And, on the day that I submitted the corrections for my PhD, allied forces arrived and rescued me, releasing me back into normal society and my regular life. There was much celebration and jubilation in the streets. There was a welcome home parade. There may have been trumpets. But when you’ve lived in a torturous kind of solitary confinement for so long, life above ground, in ordinary society, is too bright and loud and foreign. And when all the structures you used to have to live in – those lovely buildings and lovely parks – have been burnt to the ground, you no longer have a template for being human-in-the-world. So while those around you celebrate, you wonder if there’s a way of getting back to the camp, where existence was tortured but familiar. Where you knew how to be in a way that now feels entirely lost to you.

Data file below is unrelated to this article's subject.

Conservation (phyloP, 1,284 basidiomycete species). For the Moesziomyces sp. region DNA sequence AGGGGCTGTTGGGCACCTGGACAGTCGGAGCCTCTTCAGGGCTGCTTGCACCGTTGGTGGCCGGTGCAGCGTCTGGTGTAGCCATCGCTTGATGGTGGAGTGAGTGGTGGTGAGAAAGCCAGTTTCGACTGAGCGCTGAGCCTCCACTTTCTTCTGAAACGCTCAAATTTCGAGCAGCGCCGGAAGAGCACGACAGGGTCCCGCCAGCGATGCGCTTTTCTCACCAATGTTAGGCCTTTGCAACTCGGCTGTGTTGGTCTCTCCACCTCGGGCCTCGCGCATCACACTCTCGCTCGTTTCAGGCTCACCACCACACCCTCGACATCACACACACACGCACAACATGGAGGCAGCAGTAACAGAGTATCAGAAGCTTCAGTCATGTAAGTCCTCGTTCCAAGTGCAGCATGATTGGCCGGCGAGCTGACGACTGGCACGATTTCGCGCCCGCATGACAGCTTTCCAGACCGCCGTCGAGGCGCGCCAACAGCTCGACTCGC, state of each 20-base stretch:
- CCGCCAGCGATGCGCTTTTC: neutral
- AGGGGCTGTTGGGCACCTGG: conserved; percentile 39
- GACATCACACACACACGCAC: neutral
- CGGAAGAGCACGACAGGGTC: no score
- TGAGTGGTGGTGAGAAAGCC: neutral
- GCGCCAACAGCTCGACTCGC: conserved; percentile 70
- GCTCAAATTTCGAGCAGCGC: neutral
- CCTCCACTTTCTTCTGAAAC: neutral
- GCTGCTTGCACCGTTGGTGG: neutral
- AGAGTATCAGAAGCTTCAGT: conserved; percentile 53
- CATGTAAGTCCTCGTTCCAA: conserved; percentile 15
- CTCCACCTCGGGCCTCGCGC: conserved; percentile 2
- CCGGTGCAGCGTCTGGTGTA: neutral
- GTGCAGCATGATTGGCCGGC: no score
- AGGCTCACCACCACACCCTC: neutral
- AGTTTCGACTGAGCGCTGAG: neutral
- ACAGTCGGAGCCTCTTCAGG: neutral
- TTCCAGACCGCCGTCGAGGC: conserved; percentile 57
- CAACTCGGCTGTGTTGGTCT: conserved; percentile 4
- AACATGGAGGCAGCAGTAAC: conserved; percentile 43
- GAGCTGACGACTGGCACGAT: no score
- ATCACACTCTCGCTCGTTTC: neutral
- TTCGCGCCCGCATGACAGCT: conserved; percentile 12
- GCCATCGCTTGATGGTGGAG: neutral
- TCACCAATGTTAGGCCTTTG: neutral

Ambivalent feelings post-PhD are, I believe, quite normal. What I have noticed, though, is that there seems to be at the very least a tangible sense of relief. Having spent many months, and sometimes years, shackled to your PC in trying to do this One Thing, the freedom of no longer having to suspend your life to work on that thing is surely exhilarating. But what if completing your PhD is subjectively not the happy achievement that everyone assumes, understandably, that it must be? Although not explicitly said, the conversations I imagine people are silently having with me go something like, “So, you were miserable while you were doing your PhD, and now your PhD has gone away and you have finally got the degree, and you’re still miserable?” I wish I could say that the degree-awarded letter I received a few days ago made a dent in this. It didn’t. If anything, it made me feel worse: guilty for not feeling joy, for not recognising and embracing the privilege that working towards and obtaining this degree is. For not feeling proud and clever and capable – all the stuff that, surely, a Dr-somebody should be.